The future is still clouded, but Lotus at least has a full driver lineup for the 2016 season.
2014 GP2 champion and current team reserve Jolyon Palmer, it was announced on Friday, will be Pastor Maldonado’s teammate. Briton Palmer is the son of former F1 driver Jonathan Palmer, but despite his successes he is understood to be bringing millions to the troubled Enstone team for 2016.
Already this year, 24-year-old Palmer’s appearances on Fridays have reportedly cost his father and backers more than $300,000 per practice session. So combined with the polarising figure Maldonado and his PDVSA millions, the team’s driver lineup is raising eyebrows, because a letter of intent says Renault will soon buy Lotus and make it a fully-fledged works team for 2016.
Renault has outwardly lofty ambitions for 2016, as technical official Remi Taffin declared on Friday that a new engine specification – to debut in Brazil – will be worth a few tenths of a second per lap. As for 2016, “Our goal is to find between a half and a full second,” he is quoted by Auto Motor und Sport. “We need to close the gap to the front.”
Currently, however, there is no confirmation even that the French carmaker’s F1 project will extend beyond 2015 at all. Indeed, Red Bull is reportedly back in talks to patch up its relationship with its current supplier, but boss Christian Horner played that down on Friday. “I think until they commit to whether they’re going to be in formula one or not, it’s difficult at this stage to take that (the talks) any further,” he said.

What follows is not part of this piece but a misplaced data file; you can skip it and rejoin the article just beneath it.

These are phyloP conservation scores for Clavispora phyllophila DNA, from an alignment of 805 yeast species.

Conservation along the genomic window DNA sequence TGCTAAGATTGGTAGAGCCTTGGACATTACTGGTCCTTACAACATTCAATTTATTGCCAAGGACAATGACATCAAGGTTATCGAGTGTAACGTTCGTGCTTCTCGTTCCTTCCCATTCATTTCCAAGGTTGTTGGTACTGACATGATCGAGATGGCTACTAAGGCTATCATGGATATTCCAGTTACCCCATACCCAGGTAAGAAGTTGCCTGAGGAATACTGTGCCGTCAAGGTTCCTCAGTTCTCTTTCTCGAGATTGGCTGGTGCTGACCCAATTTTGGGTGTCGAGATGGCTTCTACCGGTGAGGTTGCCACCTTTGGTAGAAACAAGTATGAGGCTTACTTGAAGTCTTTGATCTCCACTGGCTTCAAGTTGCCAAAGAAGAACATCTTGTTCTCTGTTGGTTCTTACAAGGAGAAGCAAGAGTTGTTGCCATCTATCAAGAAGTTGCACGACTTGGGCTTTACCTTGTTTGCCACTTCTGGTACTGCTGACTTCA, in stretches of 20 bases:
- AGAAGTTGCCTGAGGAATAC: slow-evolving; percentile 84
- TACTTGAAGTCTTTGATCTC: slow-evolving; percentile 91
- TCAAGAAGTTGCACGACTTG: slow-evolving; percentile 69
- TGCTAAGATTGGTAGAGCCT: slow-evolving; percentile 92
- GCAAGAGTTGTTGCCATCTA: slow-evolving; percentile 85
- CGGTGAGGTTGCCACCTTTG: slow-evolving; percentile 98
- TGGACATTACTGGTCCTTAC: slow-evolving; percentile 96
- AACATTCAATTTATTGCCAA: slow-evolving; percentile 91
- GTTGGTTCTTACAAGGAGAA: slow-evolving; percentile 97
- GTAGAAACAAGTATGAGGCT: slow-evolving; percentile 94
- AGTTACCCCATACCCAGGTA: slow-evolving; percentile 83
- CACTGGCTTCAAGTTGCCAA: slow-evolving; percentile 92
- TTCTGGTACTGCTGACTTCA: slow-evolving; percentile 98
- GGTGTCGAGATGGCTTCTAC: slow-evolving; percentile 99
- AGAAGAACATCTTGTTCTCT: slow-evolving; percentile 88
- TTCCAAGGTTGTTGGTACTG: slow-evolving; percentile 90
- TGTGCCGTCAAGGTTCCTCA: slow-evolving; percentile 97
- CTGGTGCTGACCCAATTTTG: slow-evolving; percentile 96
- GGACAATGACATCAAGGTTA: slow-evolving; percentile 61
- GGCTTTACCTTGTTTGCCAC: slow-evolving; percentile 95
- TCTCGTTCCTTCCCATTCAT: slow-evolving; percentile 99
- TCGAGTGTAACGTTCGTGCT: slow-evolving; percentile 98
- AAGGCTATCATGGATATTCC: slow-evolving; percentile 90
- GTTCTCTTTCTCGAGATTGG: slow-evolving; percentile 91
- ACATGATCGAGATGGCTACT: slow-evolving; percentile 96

So it means Lotus’ future is also terminally clouded at present, even though the official line is that Renault intends to buy – and therefore rescue – the Enstone team. “It’s difficult for us to talk in any great detail but we certainly have an idea of the route we are going to go down next year,” said team CEO Matthew Carter.
“We can’t confirm anything at this stage but we certainly are heading down that route and things back at Enstone are taking shape.” The Renault situation means that not only Maldonado and Palmer’s futures, but also the quartet of Red Bull-contracted drivers, are in very real peril.
“Well, I don’t know,” lead Red Bull Racing driver Daniel Ricciardo told the Spanish daily El Pais. “I always try to think positively and I cross my fingers that the situation doesn’t turn against me, but even if Red Bull decides to go I think I’ve done enough to get a few other teams interested.”